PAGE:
About 600 BC, Athens faced a crisis that must have seemed insurmountable. A local agricultural crisis had helped plunge the community into an economic and political tailspin. Only when the polity gave control of their future to the trusted Solon was Athens able to avoid immediate calamity and forge the foundations for its future democracy.
Like Athens, Steamboat Springs faces a similar crisis, spurred by growth and manifested in the public squabbling about the future location of the justice center. Steamboat Springs' political culture, like that of ancient Athens, may have run aground. As Aristotle and Plato noted, for the polis to be effective, everyone must know each other and participate. As a community grows, intimate politics become ineffective. The old democratic system of government withers, so a more effective republican form can take its place. Unable to pace -- let alone control -- the rate of growth and change, it may be time for Steamboat Springs to consider its political future.
In the best interests of the community, the Friends of the Justice Center needs to bow out of the process. No doubt James Madison had it right when he warned our fledgling republic against a favored class of "tyrannical nobles" who would try to corrupt our form of government for their own ends. The tyranny here, of course, comes from the self-anointed "friends," a title that implies their opponents are somehow undemocratic enemies of justice. Their reasoning is political sophistry.
Instead of being a citizens group counseling responsible government, the "friends" have become the tyrannical nobles, serving as a stalking horse for select central Lincoln Avenue business owners who may think they don't have the influence they deserve over the county's elected officials. What should have been a legitimate exercise in local governance has become an unnecessary public spectacle.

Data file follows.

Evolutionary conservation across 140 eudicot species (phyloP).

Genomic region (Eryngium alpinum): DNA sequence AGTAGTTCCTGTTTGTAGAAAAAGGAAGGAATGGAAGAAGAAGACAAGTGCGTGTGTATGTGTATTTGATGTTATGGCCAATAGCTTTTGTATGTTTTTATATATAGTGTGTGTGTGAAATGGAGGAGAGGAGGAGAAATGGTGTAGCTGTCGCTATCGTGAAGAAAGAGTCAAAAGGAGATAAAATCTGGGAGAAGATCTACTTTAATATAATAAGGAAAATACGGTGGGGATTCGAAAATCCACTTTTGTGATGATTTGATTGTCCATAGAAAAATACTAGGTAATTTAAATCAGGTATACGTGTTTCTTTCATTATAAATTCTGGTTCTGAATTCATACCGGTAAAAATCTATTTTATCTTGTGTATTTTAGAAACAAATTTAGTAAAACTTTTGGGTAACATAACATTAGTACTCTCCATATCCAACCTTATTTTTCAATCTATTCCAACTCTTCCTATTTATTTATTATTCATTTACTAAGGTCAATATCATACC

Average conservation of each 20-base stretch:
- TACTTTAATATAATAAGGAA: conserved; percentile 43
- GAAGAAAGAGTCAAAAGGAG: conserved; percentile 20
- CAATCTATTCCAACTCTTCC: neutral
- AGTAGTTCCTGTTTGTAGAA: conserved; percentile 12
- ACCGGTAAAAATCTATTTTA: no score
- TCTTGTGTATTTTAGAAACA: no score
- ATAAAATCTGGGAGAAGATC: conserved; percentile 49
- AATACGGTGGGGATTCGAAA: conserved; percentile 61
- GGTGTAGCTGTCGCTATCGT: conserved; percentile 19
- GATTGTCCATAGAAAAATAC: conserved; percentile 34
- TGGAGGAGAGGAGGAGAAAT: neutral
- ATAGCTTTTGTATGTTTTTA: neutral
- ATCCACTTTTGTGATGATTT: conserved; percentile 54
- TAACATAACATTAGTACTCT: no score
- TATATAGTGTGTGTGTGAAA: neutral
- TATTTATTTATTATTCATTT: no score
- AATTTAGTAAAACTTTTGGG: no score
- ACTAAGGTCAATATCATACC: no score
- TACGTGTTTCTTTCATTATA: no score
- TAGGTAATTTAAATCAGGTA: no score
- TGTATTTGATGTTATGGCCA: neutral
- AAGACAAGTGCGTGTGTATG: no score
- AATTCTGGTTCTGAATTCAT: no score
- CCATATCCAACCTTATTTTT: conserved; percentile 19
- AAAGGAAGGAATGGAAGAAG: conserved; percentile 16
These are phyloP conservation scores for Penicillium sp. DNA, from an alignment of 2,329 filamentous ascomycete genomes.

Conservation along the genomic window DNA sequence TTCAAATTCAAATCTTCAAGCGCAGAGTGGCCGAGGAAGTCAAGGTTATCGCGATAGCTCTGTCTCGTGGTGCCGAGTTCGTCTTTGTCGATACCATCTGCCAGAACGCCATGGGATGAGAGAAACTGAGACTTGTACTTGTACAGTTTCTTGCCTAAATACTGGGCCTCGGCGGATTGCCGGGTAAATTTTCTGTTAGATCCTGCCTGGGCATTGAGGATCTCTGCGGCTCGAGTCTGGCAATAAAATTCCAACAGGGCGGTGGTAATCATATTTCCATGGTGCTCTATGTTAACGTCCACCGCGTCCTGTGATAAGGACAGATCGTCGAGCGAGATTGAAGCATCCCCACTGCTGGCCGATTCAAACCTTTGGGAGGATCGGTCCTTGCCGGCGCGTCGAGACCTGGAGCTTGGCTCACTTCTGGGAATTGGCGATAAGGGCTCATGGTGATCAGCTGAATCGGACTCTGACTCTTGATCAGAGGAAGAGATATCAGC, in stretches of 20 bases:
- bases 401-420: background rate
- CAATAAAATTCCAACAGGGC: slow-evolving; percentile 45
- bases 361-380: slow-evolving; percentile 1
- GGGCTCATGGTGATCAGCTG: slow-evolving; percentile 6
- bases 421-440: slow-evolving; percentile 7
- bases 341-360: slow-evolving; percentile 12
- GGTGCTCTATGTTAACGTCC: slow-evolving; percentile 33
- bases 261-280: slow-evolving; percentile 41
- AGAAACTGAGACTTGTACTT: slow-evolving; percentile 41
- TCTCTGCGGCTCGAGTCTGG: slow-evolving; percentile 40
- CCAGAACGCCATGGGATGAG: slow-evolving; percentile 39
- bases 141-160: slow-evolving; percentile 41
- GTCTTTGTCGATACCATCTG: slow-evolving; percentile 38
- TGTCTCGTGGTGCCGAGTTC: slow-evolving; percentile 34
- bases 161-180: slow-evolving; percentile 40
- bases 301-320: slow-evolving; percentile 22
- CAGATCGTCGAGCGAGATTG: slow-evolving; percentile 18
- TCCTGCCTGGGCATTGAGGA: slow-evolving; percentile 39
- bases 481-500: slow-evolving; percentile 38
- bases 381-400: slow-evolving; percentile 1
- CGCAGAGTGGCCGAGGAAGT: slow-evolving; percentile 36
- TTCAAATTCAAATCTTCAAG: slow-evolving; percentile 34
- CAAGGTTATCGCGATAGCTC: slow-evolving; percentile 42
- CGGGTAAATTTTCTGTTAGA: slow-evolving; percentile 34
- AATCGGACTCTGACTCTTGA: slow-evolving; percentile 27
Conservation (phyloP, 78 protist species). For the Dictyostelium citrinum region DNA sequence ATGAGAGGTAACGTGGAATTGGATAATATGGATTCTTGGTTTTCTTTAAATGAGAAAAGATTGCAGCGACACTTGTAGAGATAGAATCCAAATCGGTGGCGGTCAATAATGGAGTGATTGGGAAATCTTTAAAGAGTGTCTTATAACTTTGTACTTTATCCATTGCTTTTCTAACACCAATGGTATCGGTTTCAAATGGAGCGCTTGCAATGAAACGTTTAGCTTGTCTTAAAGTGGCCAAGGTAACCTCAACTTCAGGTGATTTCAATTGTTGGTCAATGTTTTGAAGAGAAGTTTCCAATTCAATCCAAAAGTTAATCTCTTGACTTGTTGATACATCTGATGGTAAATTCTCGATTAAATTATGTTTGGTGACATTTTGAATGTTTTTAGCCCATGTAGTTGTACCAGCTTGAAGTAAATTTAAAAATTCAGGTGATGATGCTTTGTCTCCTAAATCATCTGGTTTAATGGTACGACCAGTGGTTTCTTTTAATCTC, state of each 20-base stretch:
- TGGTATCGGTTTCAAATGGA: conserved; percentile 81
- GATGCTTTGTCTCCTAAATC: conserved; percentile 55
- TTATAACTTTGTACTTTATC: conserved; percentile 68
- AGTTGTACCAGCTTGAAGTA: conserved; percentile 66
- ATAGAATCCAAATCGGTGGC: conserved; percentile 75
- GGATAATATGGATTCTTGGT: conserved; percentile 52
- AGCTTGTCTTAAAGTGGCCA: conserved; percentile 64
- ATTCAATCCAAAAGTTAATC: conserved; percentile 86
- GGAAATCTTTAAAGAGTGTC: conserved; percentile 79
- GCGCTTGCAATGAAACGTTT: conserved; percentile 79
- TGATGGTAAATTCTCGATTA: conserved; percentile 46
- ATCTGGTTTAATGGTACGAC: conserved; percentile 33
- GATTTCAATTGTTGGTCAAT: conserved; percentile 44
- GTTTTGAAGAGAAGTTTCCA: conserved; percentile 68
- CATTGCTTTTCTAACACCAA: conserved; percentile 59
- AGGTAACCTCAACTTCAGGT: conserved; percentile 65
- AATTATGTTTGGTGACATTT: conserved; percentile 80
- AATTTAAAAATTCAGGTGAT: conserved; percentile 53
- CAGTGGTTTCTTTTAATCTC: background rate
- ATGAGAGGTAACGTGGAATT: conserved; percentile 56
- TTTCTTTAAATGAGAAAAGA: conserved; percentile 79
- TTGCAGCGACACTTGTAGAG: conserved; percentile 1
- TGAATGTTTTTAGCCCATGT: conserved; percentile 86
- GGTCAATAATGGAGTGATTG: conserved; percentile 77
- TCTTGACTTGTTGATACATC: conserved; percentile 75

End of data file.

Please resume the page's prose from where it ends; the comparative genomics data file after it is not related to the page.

The real debate isn't about larger offices for lawyers or the design of a parking garage. The real issue is about who will govern the community -- the elected officials or a special interest group, more concerned with seizing the initiative from our elected county officials and inappropriately influencing and subverting the legitimate political process in the bargain.
Playing the role of a hectoring bully, the "friends" have been nothing short of divisive. They have embarked on what can only be seen by the county commissioners as a larger endeavor to threaten the local political landscape. No one should be surprised at the commissioners' less than enthusiastic response.
The decision rightly belongs with the elected county commissioners. Adam Smith, the oft-quoted 18th century philosopher and economist, observed that people in a civil society often have better things to do than constantly govern themselves, so they instead elect representatives to do that for them. In this instance, the commissioners represent the entire county and not just Steamboat Springs. Downtown Steamboat is not entitled to the new justice center and the placement of the center should not be a test of political will. The commissioners cannot submit to the tyranny of the nobles but should instead exercise their authority as responsibly elected community leaders.